“Paul stayed on in Corinth for some time. Then he left the brothers and sailed for Syria, accompanied by Priscilla and Aquila. Before he sailed, he had his hair cut off at Cenchrea because of a vow he had taken. They arrived at Ephesus, where Paul left Priscilla and Aquila. He himself went into the synagogue and reasoned with the Jews. When they asked him to spend more time with them, he declined. But as he left, he promised, ” I will come back if it is God’s will.” Then he set sail from Ephesus. When he landed at Caesarea, he went up and greeted the church and then went down to Antioch.” Acts 18: 18-22
Paul, before embarking on his sea voyage with Priscilla and Aquila, has his hair cut in Cenchreae (an eastern Corinthian port) because of a vow he had made. This vow is believed to have been a Nazirite vow, a voluntary sacrifice to God. Certain procedures accompanied this vow. Following the vow’s completion, specific sacrifices along with the shaved hair were brought and presented as offerings before God.
“”The LORD said to Moses,“Speak to the Israelites and say to them:‘If a man or woman wants to make a special vow, a vow of separation to the LORD as a Nazirite, he must abstain from wine and other fermented drink and must not drink vinegar made from wine or from other fermented drink. He must not drink grape juice or eat grapes or raisins. As long as he is a Nazirite, he must not eat anything that comes from the grapevine, not even the seeds or skins.“‘During the entire period of his vow of separation no razor may be used on his head. He must be holy until the period of his separation to the LORD is over; he must let the hair of his head grow long. Throughout the period of his separation to the LORD he must not go near a dead body. Even if his own father or mother or brother or sister dies, he must not make himself ceremonially unclean on account of them, because the symbol of his separation to God is on his head. Throughout the period of his separation he is consecrated to the LORD.’”” Numbers 6:1-8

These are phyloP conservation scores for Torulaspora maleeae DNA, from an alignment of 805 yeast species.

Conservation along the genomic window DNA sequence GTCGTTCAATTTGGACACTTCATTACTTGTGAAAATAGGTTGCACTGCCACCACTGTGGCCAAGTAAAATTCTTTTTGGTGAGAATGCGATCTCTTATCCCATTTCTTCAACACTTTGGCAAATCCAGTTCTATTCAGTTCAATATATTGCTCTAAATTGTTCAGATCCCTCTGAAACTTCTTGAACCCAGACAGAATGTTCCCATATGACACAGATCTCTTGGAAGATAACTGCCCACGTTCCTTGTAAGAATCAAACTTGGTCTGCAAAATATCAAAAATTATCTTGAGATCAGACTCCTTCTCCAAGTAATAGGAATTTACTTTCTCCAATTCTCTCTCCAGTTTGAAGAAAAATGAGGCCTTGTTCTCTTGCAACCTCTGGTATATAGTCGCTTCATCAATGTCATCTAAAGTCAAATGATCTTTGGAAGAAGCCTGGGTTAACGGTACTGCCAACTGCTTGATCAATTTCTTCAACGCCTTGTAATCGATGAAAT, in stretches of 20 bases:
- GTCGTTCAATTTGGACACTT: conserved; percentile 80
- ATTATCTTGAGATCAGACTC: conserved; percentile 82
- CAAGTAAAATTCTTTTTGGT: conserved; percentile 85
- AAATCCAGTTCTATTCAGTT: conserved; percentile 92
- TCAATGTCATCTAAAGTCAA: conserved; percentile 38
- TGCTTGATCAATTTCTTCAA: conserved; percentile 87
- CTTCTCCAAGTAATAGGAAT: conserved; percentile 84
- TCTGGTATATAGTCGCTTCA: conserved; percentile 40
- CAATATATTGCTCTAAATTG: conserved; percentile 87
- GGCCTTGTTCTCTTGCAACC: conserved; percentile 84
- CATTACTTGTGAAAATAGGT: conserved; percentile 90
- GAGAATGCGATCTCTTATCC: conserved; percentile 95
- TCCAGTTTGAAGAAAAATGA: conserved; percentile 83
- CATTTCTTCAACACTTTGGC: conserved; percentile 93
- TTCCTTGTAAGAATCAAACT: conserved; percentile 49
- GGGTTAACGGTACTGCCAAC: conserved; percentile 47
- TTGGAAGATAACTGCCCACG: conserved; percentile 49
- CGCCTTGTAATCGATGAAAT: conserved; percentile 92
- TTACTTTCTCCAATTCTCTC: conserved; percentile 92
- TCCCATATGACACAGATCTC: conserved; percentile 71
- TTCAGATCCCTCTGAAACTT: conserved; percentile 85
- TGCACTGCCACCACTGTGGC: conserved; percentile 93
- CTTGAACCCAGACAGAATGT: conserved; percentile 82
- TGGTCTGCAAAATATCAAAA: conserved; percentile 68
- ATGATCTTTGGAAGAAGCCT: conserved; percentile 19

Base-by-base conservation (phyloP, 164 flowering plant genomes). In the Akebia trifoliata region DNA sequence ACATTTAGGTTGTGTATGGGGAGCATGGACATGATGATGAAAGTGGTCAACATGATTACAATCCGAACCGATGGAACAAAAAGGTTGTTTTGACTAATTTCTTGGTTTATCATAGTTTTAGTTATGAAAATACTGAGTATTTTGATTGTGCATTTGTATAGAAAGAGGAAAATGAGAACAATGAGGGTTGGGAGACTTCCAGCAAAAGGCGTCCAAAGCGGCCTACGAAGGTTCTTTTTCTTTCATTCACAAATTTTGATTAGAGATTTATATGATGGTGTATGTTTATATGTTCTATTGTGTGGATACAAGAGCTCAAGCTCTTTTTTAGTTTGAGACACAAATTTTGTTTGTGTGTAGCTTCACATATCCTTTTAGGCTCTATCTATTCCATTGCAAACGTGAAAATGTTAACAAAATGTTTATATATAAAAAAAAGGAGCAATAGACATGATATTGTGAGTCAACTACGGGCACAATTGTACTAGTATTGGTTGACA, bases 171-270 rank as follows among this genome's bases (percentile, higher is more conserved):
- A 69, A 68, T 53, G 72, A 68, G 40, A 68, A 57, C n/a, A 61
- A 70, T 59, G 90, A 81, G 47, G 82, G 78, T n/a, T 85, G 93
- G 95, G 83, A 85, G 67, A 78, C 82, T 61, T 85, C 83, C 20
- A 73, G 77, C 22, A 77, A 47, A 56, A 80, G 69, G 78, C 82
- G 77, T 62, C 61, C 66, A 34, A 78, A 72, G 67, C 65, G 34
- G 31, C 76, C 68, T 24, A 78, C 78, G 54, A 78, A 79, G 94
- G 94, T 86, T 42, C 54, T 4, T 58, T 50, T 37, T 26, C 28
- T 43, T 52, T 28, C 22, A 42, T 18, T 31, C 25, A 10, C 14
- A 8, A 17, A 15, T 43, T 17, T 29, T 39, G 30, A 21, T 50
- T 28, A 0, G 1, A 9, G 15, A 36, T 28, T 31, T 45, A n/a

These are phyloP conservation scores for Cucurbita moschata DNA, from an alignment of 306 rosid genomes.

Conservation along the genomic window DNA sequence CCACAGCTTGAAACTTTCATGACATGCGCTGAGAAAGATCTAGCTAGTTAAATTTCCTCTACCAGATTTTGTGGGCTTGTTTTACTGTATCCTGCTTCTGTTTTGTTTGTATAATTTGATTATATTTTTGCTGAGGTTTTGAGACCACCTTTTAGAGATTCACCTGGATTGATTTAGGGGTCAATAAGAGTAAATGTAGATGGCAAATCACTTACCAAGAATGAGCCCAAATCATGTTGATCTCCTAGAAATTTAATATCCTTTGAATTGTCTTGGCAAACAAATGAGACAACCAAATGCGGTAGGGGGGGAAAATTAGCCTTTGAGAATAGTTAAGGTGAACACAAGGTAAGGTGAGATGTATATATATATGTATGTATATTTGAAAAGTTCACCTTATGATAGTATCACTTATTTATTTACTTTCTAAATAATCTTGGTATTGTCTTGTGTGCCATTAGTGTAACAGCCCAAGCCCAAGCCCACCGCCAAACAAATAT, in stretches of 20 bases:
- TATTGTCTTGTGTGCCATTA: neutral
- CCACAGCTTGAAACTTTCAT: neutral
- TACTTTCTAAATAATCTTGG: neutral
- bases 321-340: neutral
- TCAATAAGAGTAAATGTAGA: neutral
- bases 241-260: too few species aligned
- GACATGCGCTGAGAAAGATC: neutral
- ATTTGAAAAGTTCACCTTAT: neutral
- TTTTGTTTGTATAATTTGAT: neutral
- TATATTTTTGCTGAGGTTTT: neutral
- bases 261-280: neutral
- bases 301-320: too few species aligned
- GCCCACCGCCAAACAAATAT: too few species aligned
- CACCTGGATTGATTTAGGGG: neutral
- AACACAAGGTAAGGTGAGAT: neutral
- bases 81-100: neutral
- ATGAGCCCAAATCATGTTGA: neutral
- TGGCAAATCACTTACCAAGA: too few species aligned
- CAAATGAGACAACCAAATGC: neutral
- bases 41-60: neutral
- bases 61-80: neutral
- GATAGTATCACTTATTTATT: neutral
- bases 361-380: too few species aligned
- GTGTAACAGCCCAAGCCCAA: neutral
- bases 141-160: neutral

Sailing season began in early spring. The time “between the beginning of sailing season and the start of Passover was short. In A.D. 52 it fell in early April, and the seas only opened for navigation March 5-10. In A.D. 53 Passover fell on March 22.” The trip to Ephesus “had to transpire during the spring and summer when the passage through the gates was possible, apparently the summer of A.D. 53. It was a long and arduous journey of some fifteen hundred miles, undertaken on foot … unlikely Paul arrived in Ephesus before the fall of A.D. 53.” Paul continued his journey until he arrived in Antioch, thus completing his second missionary journey.
Questions to Consider
- What do I think is the reason Gallio dismissed the case?
- Why does Paul escape judgment? Was it the prejudice of Gallio against Jews or God at work in the life of Paul? How do I know?
- What do I think is the reason Paul made a Nazirite vow before the Lord?
- Can I think of any other biblical examples of possible Nazirite vows before the Lord?
- How serious do I take my vows before God? Why or why not?
Reference: The Acts of the Apostles A Socio-Rhetorical Commentary Ben Witherington III ppg. 535-559; The NIV Study Bible Zondervan Publishing House 1985